The Push for American Lithium Is a Sustainability Issue

The world’s supply now mostly comes from South America, China and Australia, with sustainability challenges

GM will source lithium from Controlled Thermal Resources in a closed-loop, direct extraction process that reduces carbon dioxide emissions and has a low water-use footprint.
GM will source lithium from Controlled Thermal Resources in a closed-loop, direct extraction process that reduces carbon dioxide emissions and has a low water-use footprint.

Steve Fecht for General Motors

In early July, General Motors announced it had made a “strategic investment” in Controlled Thermal Resources (CTR), a company that is planning to produce lithium for electric vehicle (EV) batteries in a cogeneration project with a geothermal project in California’s Salton Sea. The goal: domestically and sustainably produced American lithium.

GM has made a $35 billion commitment to going both electric and autonomous. “By securing and localizing the lithium supply chain in the U.S., we’re helping ensure our ability to make powerful, affordable, high-mileage EVs while also helping to mitigate environmental impact and bring more low-cost lithium to the market as a whole,” said Doug Parks, executive vice president of GM’s global product development, purchasing and supply chain. Rod Colwell, CTR CEO, adds the “best part is that geothermal lithium is environmentally benign and produces very few carbon emissions. … [and is essentially] 100 percent green.”

To understand why a U.S.-based industry is important, it’s necessary to know where the lithium going into EVs now comes from. Treehugger talked to Andy Bowering, a 35-year veteran of the mining industry who’s the founder and director of American Lithium. The company is setting up lithium mining in Nevada, the state with the best resource in the U.S.  

Much of our current lithium is sourced from South America. Lithium comes from the Salar de Atacama in Chile, high up on a desert plateau that is the second driest place on the planet—and needs a lot of freshwater for the production process. The drying ponds are hundreds of square miles, and 500 tons of water is needed for every ton of lithium harvested (or farmed, if you want to look at it that way). And Bolivia, with half the world’s lithium (but relatively low production so far), has a high-grade resource that is very contaminated with magnesium and also needs to be separated (from brine or rock) in a process that uses a lot of freshwater. 

“In one of the driest places on earth, we can’t continue to waste all that water,” Bowering says. Lithium from rock also comes from China and Australia. Australian lithium needs to be processed in China, again a not very sustainable process. It’s interesting to point out that an Australian company, Hawkstone Mining, is among the contenders developing lithium mining in the U.S., in this case, Arizona. The company said its Big Sandy Lithium Project has produced high-grade lithium carbonate that is 99.8% pure. Utah is another state rich in lithium deposits.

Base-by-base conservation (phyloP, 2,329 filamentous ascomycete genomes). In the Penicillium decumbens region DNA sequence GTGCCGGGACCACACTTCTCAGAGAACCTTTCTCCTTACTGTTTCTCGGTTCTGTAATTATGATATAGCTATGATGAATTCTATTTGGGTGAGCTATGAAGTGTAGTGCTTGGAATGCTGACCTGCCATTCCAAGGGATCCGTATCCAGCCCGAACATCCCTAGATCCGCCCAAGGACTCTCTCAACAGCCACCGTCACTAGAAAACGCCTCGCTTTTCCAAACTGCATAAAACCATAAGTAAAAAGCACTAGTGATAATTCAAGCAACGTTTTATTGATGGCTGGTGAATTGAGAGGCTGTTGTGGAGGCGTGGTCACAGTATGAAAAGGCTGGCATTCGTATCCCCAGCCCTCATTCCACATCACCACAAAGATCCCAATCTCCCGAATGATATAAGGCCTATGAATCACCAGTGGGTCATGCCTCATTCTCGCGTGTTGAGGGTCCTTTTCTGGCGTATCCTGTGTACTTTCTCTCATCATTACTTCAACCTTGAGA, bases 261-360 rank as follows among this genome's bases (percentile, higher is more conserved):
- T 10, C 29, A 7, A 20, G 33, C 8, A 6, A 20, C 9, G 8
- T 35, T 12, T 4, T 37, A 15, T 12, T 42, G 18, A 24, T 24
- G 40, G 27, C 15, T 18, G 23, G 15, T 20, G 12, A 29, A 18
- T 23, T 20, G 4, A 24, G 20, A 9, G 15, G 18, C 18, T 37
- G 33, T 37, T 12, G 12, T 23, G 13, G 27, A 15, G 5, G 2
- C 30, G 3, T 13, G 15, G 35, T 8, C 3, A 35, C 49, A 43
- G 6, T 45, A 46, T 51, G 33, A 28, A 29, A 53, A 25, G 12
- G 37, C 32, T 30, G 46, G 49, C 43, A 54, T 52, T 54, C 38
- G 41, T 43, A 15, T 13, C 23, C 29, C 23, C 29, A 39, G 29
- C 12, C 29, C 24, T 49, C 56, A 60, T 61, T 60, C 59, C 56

Benchmark Mineral Intelligence, based in London, reports that, in 2019, Chinese chemical companies were responsible for 80% of the world’s raw materials for advanced batteries. Contemporary Amperex Technology (which has Tesla as a customer) is the top EV battery producer in the world, with a share of 27.9%. Most of the battery plants announced through 2029 are Chinese-owned. Cobalt, another important EV metal, is 65% sourced from the serial human rights abuser, the Democratic Republic of the Congo. 

EnergySource Salton Sea Geothermal Site


All this makes the development of a U.S. lithium supply that much more vital. David Deak, president of Marbex, which advises Energy Source Minerals (ESM), the other company co-locating with geothermal in the Salton Sea. Co-location like this, he tells Treehugger “will enable brine resources to become not only more sustainable but also much lower risk to operate, with a correspondingly small water footprint.”

ESM recently signed on with a major blue-chip investor (not GM) and thinks it can be producing American lithium in 2024. South American lithium is high grade and low cost, but Deak said ESM can produce quality material at a competitive price. It plans to both sell lithium and license its technology to other companies. There are 11 geothermal plants operating in the Salton Sea, with all but ESM’s owned by Berkshire Hathaway Energy. That giant is also working on producing lithium in a project launched in 2019. The plan is to produce up to 90,000 tons annually. The Salton Sea could become “the Saudi Arabia of lithium.” And Nevada is a sleeping giant. 

Global lithium demand is predicted to soar, but MIT’s Olivetti Group sees only a modest increase in supply, from 149,000 tons in 2017 to 160,000 tons in 2023. 

Ariel Cohen, a senior fellow at The Atlantic Council and the founder of International Market Analysis, tells Treehugger, “There’s plenty of lithium, but much of it is cornered in China. Companies will scramble to secure supply of lithium, and we should do so in the U.S. as well. Electric storage depends on economical and competitive batteries that are cheap and effective.”